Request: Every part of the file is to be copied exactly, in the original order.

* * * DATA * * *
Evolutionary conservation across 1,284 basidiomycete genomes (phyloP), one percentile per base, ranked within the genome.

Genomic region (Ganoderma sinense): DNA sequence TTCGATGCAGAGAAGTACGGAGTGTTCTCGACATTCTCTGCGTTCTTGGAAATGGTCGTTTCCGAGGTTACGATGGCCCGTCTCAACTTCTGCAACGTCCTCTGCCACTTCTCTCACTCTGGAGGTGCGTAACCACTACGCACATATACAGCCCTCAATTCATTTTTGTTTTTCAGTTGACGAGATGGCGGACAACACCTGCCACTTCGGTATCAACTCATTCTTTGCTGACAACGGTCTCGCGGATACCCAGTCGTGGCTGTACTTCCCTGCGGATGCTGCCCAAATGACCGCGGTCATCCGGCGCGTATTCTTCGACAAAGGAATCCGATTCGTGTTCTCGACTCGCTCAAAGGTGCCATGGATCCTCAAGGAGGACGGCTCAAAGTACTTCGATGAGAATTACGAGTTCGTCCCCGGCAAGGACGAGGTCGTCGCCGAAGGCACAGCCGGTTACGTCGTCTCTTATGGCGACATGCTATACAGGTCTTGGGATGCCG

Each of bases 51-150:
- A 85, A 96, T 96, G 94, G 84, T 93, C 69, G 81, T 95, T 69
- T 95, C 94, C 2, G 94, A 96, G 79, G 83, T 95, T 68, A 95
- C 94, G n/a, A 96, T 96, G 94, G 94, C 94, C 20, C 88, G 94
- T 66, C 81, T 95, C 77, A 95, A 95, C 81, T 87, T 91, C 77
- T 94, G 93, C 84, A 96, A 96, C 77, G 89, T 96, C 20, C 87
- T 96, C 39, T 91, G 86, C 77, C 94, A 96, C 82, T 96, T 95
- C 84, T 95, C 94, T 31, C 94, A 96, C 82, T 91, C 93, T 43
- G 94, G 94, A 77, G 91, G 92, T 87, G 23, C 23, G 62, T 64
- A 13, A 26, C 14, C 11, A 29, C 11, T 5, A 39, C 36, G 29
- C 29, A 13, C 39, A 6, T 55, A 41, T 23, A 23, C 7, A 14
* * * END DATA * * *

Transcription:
Evolutionary conservation across 1,284 basidiomycete genomes (phyloP), one percentile per base, ranked within the genome.

Genomic region (Ganoderma sinense): DNA sequence TTCGATGCAGAGAAGTACGGAGTGTTCTCGACATTCTCTGCGTTCTTGGAAATGGTCGTTTCCGAGGTTACGATGGCCCGTCTCAACTTCTGCAACGTCCTCTGCCACTTCTCTCACTCTGGAGGTGCGTAACCACTACGCACATATACAGCCCTCAATTCATTTTTGTTTTTCAGTTGACGAGATGGCGGACAACACCTGCCACTTCGGTATCAACTCATTCTTTGCTGACAACGGTCTCGCGGATACCCAGTCGTGGCTGTACTTCCCTGCGGATGCTGCCCAAATGACCGCGGTCATCCGGCGCGTATTCTTCGACAAAGGAATCCGATTCGTGTTCTCGACTCGCTCAAAGGTGCCATGGATCCTCAAGGAGGACGGCTCAAAGTACTTCGATGAGAATTACGAGTTCGTCCCCGGCAAGGACGAGGTCGTCGCCGAAGGCACAGCCGGTTACGTCGTCTCTTATGGCGACATGCTATACAGGTCTTGGGATGCCG

Each of bases 51-150:
- A 85, A 96, T 96, G 94, G 84, T 93, C 69, G 81, T 95, T 69
- T 95, C 94, C 2, G 94, A 96, G 79, G 83, T 95, T 68, A 95
- C 94, G n/a, A 96, T 96, G 94, G 94, C 94, C 20, C 88, G 94
- T 66, C 81, T 95, C 77, A 95, A 95, C 81, T 87, T 91, C 77
- T 94, G 93, C 84, A 96, A 96, C 77, G 89, T 96, C 20, C 87
- T 96, C 39, T 91, G 86, C 77, C 94, A 96, C 82, T 96, T 95
- C 84, T 95, C 94, T 31, C 94, A 96, C 82, T 91, C 93, T 43
- G 94, G 94, A 77, G 91, G 92, T 87, G 23, C 23, G 62, T 64
- A 13, A 26, C 14, C 11, A 29, C 11, T 5, A 39, C 36, G 29
- C 29, A 13, C 39, A 6, T 55, A 41, T 23, A 23, C 7, A 14